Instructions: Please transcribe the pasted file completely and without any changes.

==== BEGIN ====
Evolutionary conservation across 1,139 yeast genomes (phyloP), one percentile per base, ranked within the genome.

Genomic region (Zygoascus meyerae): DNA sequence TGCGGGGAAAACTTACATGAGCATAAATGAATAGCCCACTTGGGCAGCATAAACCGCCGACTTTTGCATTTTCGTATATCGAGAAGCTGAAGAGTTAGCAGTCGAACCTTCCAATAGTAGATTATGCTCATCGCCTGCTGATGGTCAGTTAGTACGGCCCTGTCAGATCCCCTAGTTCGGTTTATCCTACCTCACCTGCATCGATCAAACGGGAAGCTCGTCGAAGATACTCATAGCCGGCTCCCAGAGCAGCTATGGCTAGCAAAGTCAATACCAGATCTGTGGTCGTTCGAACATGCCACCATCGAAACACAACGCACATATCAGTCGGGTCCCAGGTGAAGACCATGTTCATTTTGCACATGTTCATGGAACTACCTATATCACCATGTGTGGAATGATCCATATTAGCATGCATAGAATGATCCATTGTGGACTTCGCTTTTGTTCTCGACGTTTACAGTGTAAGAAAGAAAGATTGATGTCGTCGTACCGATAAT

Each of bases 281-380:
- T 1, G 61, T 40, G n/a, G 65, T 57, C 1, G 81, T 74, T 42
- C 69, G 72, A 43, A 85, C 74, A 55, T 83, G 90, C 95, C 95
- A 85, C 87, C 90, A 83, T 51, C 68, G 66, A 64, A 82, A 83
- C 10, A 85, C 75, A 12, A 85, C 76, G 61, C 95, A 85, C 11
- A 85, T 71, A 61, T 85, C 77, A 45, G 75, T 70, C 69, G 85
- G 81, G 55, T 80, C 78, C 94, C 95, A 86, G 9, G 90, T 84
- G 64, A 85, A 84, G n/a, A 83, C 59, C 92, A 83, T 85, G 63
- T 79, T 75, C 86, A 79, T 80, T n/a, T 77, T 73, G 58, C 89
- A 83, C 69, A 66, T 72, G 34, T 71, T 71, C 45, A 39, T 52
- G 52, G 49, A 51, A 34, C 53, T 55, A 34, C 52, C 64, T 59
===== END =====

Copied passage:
Evolutionary conservation across 1,139 yeast genomes (phyloP), one percentile per base, ranked within the genome.

Genomic region (Zygoascus meyerae): DNA sequence TGCGGGGAAAACTTACATGAGCATAAATGAATAGCCCACTTGGGCAGCATAAACCGCCGACTTTTGCATTTTCGTATATCGAGAAGCTGAAGAGTTAGCAGTCGAACCTTCCAATAGTAGATTATGCTCATCGCCTGCTGATGGTCAGTTAGTACGGCCCTGTCAGATCCCCTAGTTCGGTTTATCCTACCTCACCTGCATCGATCAAACGGGAAGCTCGTCGAAGATACTCATAGCCGGCTCCCAGAGCAGCTATGGCTAGCAAAGTCAATACCAGATCTGTGGTCGTTCGAACATGCCACCATCGAAACACAACGCACATATCAGTCGGGTCCCAGGTGAAGACCATGTTCATTTTGCACATGTTCATGGAACTACCTATATCACCATGTGTGGAATGATCCATATTAGCATGCATAGAATGATCCATTGTGGACTTCGCTTTTGTTCTCGACGTTTACAGTGTAAGAAAGAAAGATTGATGTCGTCGTACCGATAAT

Each of bases 281-380:
- T 1, G 61, T 40, G n/a, G 65, T 57, C 1, G 81, T 74, T 42
- C 69, G 72, A 43, A 85, C 74, A 55, T 83, G 90, C 95, C 95
- A 85, C 87, C 90, A 83, T 51, C 68, G 66, A 64, A 82, A 83
- C 10, A 85, C 75, A 12, A 85, C 76, G 61, C 95, A 85, C 11
- A 85, T 71, A 61, T 85, C 77, A 45, G 75, T 70, C 69, G 85
- G 81, G 55, T 80, C 78, C 94, C 95, A 86, G 9, G 90, T 84
- G 64, A 85, A 84, G n/a, A 83, C 59, C 92, A 83, T 85, G 63
- T 79, T 75, C 86, A 79, T 80, T n/a, T 77, T 73, G 58, C 89
- A 83, C 69, A 66, T 72, G 34, T 71, T 71, C 45, A 39, T 52
- G 52, G 49, A 51, A 34, C 53, T 55, A 34, C 52, C 64, T 59